We should be very clear though that the streamers are not going to be our only buyers. Not by any stretch, because the broadcasters that we’ve spoken to are also quite hungry for content. We will work with them. We’ll be working with different kinds of existing and new players.
What size of projects, what size of budgets are we talking about?
Brodlie The films are going to be scaled according to what makes sense for the territory from which they’re coming. That’s fairly standard. On the film front, we have the ability to not only just go to a streamer directly but to put together a traditional theatrical release, which means pre-sales are possible if the project makes sense.
There will be a sales component to Upgrade Productions. Given Jonathan’s history — he knows every single theatrical buyer in the world — we wanted to use that to our advantage. We think this is a great opportunity for us.
Kier I’m sure you’ve seen the numbers too that show that local language films are what’s lighting up the box office around the world. Matt and I come from complementary backgrounds. I’ve been a seller for my whole career and Matt’s been a buyer. Matt’s been bringing a lot of non-English films into the United States and I’ve been selling primarily English-language titles overseas. We’ve both been noticing that the big hits you see in territories worldwide are more and more local-language films.
Brodlie When it comes to financing, every project is going to be different. There are some projects where we are jumping into development right from the beginning. We are working with a local producer to develop the book, like with one of the producers in Japan, where we are co-financing the development and we’ll help decide if it makes sense to sell this to a streamer or studio or should we get Jonathan to do some pre-sales on this and try to get some of the budget that way
Some projects are coming to us with a broadcaster already involved or with somebody else already involved. Every project is going to be financially constructed a little bit differently. But having a sales component to the company gives us more options. We don’t have to go out and sell the whole thing right away to a buyer.
Constantin Film is an equity investor in Upgrade. How did that partnership come about and what will their role be?
Brodlie It came about pretty naturally because I’ve done two movies with them: one at Netflix (Jonas Akerlund’s Polar) and Jonathan has been selling to them for years. So we know them quite well.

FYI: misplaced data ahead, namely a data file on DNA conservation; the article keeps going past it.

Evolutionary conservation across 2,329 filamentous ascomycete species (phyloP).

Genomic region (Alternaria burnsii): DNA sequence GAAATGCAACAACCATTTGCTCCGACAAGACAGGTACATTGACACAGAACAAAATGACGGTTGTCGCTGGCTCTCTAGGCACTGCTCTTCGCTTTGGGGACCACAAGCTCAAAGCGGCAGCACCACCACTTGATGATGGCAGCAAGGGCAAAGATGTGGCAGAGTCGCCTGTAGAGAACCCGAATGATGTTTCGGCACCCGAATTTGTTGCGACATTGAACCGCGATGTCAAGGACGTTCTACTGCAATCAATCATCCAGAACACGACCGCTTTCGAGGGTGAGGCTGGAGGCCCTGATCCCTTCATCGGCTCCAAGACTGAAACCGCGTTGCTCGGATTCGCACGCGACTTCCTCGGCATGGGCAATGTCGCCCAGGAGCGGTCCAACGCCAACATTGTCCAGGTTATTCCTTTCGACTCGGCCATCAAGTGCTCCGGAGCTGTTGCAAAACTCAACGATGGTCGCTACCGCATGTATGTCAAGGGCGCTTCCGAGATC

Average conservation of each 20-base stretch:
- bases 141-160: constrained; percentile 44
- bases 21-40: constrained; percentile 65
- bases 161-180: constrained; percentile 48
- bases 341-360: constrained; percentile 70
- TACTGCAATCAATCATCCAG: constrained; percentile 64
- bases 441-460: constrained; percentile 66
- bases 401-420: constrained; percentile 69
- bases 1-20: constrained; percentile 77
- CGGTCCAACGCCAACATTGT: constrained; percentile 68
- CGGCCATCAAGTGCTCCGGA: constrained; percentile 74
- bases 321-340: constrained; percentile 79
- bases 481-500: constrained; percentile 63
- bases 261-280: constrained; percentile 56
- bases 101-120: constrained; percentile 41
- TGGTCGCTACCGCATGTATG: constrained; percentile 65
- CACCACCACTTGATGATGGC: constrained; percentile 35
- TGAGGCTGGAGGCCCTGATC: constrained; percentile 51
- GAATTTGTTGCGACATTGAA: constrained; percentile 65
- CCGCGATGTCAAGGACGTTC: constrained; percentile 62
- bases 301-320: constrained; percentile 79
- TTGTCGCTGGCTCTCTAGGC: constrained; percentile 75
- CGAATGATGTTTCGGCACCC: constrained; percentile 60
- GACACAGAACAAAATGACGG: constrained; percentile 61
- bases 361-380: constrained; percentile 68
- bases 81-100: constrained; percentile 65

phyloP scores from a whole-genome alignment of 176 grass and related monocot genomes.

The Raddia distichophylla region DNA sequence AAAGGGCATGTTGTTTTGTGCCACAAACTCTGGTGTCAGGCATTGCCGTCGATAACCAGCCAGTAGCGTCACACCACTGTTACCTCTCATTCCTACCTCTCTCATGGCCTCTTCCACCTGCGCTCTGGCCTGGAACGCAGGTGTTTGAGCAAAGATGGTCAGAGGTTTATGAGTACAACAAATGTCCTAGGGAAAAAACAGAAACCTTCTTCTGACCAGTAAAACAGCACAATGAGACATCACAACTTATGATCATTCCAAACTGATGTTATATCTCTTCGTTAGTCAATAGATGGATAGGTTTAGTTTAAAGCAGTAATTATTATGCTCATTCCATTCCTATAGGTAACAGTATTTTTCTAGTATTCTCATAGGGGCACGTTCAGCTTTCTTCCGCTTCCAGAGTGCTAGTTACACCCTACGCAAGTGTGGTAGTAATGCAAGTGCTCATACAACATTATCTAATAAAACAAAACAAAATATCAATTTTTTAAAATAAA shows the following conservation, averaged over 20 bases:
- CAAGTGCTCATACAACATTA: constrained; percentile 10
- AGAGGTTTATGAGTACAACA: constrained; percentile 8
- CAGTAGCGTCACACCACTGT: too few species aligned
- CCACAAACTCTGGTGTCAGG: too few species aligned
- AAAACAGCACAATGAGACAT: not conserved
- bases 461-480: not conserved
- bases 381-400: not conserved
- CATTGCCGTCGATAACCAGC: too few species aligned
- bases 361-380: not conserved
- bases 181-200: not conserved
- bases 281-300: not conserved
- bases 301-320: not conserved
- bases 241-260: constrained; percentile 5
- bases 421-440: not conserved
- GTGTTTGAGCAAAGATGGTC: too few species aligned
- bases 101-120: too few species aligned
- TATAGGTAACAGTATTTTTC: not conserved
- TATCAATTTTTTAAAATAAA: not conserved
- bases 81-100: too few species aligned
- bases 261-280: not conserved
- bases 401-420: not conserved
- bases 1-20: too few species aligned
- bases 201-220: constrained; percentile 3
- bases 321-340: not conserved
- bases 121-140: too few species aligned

Kier They were one of the first [companies] we’ve talked to because we know they really understand this business. And they got it immediately. Aside from any financial arrangement, this is a real strategic partnership with Constantin. They have a lot of projects that they want us to look at, and possibly come on board. We have a lot of projects we’d like to bring to them. They have great resources across Europe, as well as in Los Angeles. So it is a really good fit strategically.
And they got the idea behind Upgrade Productions right away. They’ve been very active in this space over the years. They have their really big German-language films and series, as well a reality-TV business, and they have been working for decades in English and other languages. They get the international scope of what we’re trying to do.
What about Bron? What will their involvement be with Upgrade?
Kier Well the easiest way to describe it is we will set up a joint venture with them specifically related to feature and documentary sales. A lot of the infrastructure is going to be housed with them, and the sales component will be housed with us. It’s really that simple. There are certain logistical advantages to doing this but Bron is also just a great partner for us. They’ve made some great features and TV series over the last few years, so we’re excited to work with them on those, and we think the partnership will be a great tool to use to take Upgrade-generated projects and go out and sell them in the marketplace.
Will all your projects be non-English language?
Kier Well, again, as soon as I say we won’t do English-language projects, we’ll end up announcing an English-language project. To the extent that English is spoken in the U.K., Canada and Australia, it will be part of our purview as “local-language.” What we are, what our goal is, is to do local language, to work primarily overseas, outside the U.S..
Brodlie That’s our area of expertise, those are our contacts and our taste generally has been with non-English-speaking content. It’s just what’s interesting to us. In terms of being a producer in Hollywood, there are many, many, many producers in Hollywood doing English-language productions. We think there is an interesting opportunity out there, with all this local-language content emerging front-and-center in the business right now.
Kier If you take the view from 30,000 feet or what, 11,000 meters, or whatever, what we are seeing isn’t just the overwhelming success recently of local-language content but a real openness and desire to see authentically-situated stories. It isn’t enough to have a true story, people want an authentic story. They don’t necessarily want to see American actors doing accents. The so-called language barrier is not a barrier anymore.
Brodlie One of the reasons both Jonathan and I got into this business was by seeing foreign films when we were teenagers. It’s a personal thing with us. That’s why I sought out Miramax and became an assistant there. I think a lot of what we are putting into development now reflects aspects of our personal tastes. But we are not intending to be an arthouse company. We think there are a lot of great filmmakers and a lot of great stories out there that can be told well. But they can be thrillers, they can be genre movies.
What about co-productions, cross-border projects?
Kier If they make sense, absolutely. But they have to feel organic to the story. You have to be careful. I only just heard this expression “Euro Pudding” [referring to a clunky pan-European film or series] and that’s definitely not what we want to do.
Brodlie “Euro Pudding” denotes something that is trying to be everything to everyone, and therefore, is set nowhere in particular. Upgrade Productions will be about making authentically-situated stories that people around the world want to see.